Trinidad & Tobago ready for a giant step-up
Despite being handed an incredibly tough pool in the second round of the IRB Women’s Sevens World Series, Trinidad & Tobago are determined to enjoy their time among the game’s elite.
There was much delight among the small women’s rugby community in Trinidad & Tobago when news filtered through that they had been chosen as an invitational team for the Houston round of the Series, though that delight was rather tempered by the news that they would face three of the leading sides.
New Zealand, champions from round one in Dubai, head their pool, which also contains England and the Netherlands, so head coach Kitty Andrews-Nero, is well aware of the daunting task ahead.
“It is a very tough pool but we expected that,” admitted Andrews-Nero.
“We knew that coming into the tournament probably ranked the lowest team we would be playing against sides like this, but we are not just there to lie down. We are going to give our opponents their due respect but we have set our own small achievable goals for each match and this tournament and that will be how we measure our success.”
Those goals include simply ensuring the team gains valuable experience from the tournament by testing themselves against the very best.
“We want to make the most of the opportunity we have to experience a new environment and to learn from the other teams and coaches. But most of all, it’s very important for us to use the tournament as a catalyst to reinvigorate women’s rugby in Trinidad & Tobago and we want to use our participation as a motivational to get more girls involved.”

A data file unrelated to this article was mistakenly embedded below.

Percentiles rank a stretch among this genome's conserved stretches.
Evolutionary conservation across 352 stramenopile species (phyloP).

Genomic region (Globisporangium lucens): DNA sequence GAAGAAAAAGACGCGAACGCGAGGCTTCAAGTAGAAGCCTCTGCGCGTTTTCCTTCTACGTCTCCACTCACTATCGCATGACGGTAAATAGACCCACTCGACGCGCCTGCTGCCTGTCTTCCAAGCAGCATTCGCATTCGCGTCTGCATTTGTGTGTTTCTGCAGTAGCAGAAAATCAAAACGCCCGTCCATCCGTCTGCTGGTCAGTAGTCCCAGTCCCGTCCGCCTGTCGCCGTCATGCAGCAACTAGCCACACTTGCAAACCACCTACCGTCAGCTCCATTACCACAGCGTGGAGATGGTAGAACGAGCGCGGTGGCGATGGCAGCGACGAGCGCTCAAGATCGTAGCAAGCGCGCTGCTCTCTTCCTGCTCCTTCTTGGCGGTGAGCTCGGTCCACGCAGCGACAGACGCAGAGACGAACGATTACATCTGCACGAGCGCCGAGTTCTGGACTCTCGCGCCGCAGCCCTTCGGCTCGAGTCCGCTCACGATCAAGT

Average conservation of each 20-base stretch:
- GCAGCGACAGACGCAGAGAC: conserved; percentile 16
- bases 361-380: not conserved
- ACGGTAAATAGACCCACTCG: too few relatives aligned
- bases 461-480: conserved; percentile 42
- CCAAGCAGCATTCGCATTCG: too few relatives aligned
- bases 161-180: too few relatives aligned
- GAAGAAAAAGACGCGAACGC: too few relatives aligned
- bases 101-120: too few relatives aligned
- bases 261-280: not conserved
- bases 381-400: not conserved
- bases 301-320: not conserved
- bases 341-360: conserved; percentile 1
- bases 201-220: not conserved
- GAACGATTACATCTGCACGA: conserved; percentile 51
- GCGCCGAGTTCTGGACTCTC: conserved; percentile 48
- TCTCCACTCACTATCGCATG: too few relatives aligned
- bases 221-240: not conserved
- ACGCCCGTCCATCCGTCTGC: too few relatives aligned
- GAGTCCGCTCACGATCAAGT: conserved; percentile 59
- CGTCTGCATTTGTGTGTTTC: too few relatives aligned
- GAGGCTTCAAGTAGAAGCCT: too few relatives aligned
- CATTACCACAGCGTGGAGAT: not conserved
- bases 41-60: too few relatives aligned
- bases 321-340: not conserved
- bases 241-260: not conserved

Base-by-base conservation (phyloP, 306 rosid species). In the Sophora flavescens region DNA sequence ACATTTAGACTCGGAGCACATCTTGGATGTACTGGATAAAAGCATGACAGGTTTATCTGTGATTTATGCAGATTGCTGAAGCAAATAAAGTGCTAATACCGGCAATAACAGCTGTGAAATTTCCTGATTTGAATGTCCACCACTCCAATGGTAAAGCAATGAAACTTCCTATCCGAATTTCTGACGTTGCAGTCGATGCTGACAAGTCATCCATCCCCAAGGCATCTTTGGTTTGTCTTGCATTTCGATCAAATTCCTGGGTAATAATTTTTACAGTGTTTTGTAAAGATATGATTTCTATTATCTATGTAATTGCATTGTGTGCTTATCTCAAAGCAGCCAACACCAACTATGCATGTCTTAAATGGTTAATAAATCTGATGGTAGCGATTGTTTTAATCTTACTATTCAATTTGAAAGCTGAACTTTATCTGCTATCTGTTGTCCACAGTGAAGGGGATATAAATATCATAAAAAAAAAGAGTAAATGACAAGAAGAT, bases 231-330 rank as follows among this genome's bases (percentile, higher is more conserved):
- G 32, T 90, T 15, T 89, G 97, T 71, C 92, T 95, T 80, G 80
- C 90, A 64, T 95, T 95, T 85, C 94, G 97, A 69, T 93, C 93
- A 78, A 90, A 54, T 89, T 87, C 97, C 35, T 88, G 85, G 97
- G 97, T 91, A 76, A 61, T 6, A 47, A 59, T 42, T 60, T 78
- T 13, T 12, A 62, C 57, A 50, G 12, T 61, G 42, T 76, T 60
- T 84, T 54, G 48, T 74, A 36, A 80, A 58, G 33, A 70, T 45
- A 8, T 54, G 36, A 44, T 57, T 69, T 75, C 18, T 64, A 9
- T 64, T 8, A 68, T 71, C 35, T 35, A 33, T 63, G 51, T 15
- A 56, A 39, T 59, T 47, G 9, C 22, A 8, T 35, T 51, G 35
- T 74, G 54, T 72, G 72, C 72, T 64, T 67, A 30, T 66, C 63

While the women’s game in their country is growing slowly, Andrews-Nero says that the game remains very much in a minority.
“We have a well organised sporting environment here but rugby is still quite an unknown sport and there is an idea here that rugby is the sport that breaks the bones in your body! We have a challenge to grow the game here and we have to work very hard to get women involved in the game.”
Hard work paying off
“We have worked very hard to keep the game growing though of course it is difficult, as when you play a small number of tournaments each year it can be hard to generate motivation but we have always told ourselves that we would be rewarded for remaining disciplined and committed to our development and training.”
Indeed the side’s perseverance has been paying off, having reached the final of the NACRA Sevens in recent months with some impressive performances, and now being rewarded with a spot in Houston next weekend.
“We have never been on this kind of rugby stage and we welcome it knowing that for us it means a huge amount for the development of the game in our country and region. It is our responsibility now to not look back.”
Andrews-Nero believes that Trinidad & Tobago must adapt its style to be able to continue its progression at international level.
“We have always lacked the collective pace required for this format of the game and so we have to take the ball into contact a little more often than the average team. This is something we are working on and taking into consideration as we continue to develop the team.”
Players to watch out for in Houston include captain Juliana Straker, a key performer and leader for her team, newcomer Nicolette Pantor, who has shown huge promise at just 18, former top netballer Taliah Wilson as well as 2012 Player of the Year Alesha Bruce.
With the side heading to Las Vegas the weekend after Houston to take part in another Sevens tournament, it could be a heady few weeks for the side with so much hope.